Finally, if your boat is greater than 40 feet and less than 65, you need to hold 3 B-1 or one B-2 and one B-1 fire extinguishers.
However, if you have a permanently installed fire extinguishing system then two B-1 or one B-2 extinguisher could pass your boat by USCG.
Check your extinguishers monthly to make sure their pressure and the operations are intact. Make sure that you and the people in crew know how to use them.
Check often that the seals and the temper indicators are not broken. If they are damaged or missing, replace the equipment immediately.
Hire a qualified person for the service and recharging as per the manufacturer’s instructions and standards.
If you have some dry chemical equipment, shake it well about once a month to keep the chemical active and alive.
Weigh your equipment annually and make sure that the equipment’s weight is as per the least weight mentioned on the device.
If your fire extinguisher does not meet the above-mentioned requirements, physically damaged or partly emptied, take it to some qualified extinguisher company.
Dry chemical extinguishing agents are effective only for the class B and class C fires. They are inexpensive, non-toxic, and difficult to clean up. These agents are not effective for the class A fires.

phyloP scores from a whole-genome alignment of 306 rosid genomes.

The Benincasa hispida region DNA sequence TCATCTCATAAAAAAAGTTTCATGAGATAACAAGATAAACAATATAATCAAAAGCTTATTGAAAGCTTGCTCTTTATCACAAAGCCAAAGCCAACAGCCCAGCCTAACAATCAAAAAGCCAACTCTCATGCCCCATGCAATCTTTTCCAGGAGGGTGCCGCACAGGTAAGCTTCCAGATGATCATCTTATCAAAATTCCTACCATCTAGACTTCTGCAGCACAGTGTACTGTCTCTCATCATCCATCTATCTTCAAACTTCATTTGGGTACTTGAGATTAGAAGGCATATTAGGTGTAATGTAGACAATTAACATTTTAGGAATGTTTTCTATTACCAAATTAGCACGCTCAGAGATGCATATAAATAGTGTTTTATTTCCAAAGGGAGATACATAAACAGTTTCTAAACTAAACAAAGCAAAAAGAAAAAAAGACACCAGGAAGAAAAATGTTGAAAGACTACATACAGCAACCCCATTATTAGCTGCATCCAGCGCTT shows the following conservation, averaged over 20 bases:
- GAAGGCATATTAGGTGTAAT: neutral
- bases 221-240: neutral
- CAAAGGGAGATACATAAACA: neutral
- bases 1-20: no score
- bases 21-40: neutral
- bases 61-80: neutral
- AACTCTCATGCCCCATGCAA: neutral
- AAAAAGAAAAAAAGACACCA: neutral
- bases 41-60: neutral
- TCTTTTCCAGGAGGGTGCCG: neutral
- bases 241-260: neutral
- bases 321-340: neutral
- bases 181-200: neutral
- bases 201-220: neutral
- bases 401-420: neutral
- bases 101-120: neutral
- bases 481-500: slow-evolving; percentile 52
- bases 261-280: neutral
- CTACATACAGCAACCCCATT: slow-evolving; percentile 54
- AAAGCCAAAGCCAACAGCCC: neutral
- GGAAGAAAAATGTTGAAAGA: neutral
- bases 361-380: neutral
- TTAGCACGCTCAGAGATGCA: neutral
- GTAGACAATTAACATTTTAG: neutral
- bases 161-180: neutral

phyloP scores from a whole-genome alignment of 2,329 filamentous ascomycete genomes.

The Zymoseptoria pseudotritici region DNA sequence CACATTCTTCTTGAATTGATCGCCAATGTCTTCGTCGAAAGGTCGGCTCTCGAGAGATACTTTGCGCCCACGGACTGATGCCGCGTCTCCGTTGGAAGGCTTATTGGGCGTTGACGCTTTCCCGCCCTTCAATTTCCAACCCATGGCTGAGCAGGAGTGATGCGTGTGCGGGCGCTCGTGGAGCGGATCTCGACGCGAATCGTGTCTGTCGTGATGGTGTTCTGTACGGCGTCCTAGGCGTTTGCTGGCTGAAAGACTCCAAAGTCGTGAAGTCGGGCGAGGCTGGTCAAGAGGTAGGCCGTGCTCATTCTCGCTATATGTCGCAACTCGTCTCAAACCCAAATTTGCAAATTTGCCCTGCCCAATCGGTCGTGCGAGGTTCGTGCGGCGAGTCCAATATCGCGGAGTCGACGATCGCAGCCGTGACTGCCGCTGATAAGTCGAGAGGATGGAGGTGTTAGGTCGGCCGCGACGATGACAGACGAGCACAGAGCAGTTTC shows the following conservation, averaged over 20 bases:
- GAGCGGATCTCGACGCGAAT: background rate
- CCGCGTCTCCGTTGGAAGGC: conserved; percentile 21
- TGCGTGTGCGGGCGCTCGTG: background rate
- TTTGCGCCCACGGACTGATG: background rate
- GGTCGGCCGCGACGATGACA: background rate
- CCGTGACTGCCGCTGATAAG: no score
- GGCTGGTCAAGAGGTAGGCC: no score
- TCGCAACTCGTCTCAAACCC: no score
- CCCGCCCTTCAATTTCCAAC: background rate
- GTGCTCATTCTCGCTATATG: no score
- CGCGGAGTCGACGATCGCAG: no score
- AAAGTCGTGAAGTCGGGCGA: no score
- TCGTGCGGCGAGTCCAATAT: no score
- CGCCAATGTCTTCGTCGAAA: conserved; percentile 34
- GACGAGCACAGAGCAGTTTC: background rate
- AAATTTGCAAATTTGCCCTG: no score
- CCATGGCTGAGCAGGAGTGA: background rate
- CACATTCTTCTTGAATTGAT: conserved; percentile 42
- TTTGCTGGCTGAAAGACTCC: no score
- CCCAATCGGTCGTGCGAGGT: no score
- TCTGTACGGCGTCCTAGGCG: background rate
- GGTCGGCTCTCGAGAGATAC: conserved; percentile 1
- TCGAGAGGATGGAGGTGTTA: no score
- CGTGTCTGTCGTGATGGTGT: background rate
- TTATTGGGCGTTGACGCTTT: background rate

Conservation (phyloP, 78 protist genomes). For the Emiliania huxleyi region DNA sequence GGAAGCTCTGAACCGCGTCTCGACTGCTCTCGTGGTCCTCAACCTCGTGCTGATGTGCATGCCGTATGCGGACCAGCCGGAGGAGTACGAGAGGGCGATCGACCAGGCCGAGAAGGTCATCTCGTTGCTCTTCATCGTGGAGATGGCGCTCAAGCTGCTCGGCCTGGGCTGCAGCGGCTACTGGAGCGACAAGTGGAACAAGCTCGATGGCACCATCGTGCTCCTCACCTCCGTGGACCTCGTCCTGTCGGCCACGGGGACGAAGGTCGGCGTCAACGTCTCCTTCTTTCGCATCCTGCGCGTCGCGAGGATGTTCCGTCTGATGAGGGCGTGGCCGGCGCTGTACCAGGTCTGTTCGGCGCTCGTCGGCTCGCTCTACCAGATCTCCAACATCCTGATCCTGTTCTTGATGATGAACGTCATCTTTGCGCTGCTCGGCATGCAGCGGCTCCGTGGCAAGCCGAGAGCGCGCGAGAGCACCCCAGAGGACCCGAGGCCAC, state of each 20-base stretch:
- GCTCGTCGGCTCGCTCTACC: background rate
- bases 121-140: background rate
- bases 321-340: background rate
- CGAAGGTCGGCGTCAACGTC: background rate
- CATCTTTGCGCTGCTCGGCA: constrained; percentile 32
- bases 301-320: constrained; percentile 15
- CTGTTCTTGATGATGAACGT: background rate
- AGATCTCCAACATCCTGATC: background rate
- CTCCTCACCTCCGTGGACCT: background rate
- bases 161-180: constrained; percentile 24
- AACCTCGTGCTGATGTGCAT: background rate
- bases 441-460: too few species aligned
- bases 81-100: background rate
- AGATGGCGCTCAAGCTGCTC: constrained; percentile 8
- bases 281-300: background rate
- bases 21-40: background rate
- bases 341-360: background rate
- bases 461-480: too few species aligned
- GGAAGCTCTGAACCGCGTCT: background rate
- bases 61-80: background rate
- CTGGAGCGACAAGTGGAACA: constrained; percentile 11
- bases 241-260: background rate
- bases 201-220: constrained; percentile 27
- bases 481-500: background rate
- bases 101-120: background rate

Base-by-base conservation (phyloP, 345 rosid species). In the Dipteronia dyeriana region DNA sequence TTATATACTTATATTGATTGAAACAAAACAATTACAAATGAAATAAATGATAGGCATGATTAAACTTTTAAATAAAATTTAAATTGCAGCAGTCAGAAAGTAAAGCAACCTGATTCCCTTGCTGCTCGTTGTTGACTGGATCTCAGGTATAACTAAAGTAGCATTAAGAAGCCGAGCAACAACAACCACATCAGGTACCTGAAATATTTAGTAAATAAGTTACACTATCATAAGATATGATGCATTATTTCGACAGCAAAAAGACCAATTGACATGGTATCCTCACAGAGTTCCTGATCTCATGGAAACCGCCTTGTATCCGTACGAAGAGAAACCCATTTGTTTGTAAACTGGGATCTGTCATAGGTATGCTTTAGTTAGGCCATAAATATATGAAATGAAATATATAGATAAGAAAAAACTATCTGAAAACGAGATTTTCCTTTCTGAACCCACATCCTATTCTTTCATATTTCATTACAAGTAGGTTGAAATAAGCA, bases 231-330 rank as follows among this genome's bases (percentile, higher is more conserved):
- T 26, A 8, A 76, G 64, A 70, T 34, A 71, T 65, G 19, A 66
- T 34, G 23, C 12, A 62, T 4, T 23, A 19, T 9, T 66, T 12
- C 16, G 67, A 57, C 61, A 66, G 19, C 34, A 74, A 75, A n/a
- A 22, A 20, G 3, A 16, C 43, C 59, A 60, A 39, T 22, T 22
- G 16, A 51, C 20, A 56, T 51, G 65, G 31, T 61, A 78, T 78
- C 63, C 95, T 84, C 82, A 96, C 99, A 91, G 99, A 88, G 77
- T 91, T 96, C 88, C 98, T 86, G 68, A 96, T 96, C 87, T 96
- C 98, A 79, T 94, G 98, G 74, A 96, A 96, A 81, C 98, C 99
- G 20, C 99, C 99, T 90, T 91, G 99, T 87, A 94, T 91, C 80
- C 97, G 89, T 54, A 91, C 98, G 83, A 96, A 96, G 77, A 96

Aqueous foam agents are the only agents that are equally effective for all types of fires. This is a relatively new technology and easy to use. However, it is highly recommended to avoid excessive skin or eye contact.
Carbon dioxide is very easy to handle and to carry in boats. This is effective for the class B and C fires and useful only for confined spaces.
Water is a very common fire extinguisher. It is effective only for the class A type fires. This is not effective for the class B and C fires.
A leading fire extinguisher brand is Amerex (Available on Amazon). This is famous for their latest technology and innovative products. They are providing services for more than 30 years.
Ansul is another leading company which provides quality and standard fire extinguishing products. This brand introduced dry extinguishing agent first time in the history.
Badger is most recommended brand by the safety regulating authorities. Their products are specifically designed for immediate use regardless of the fire type.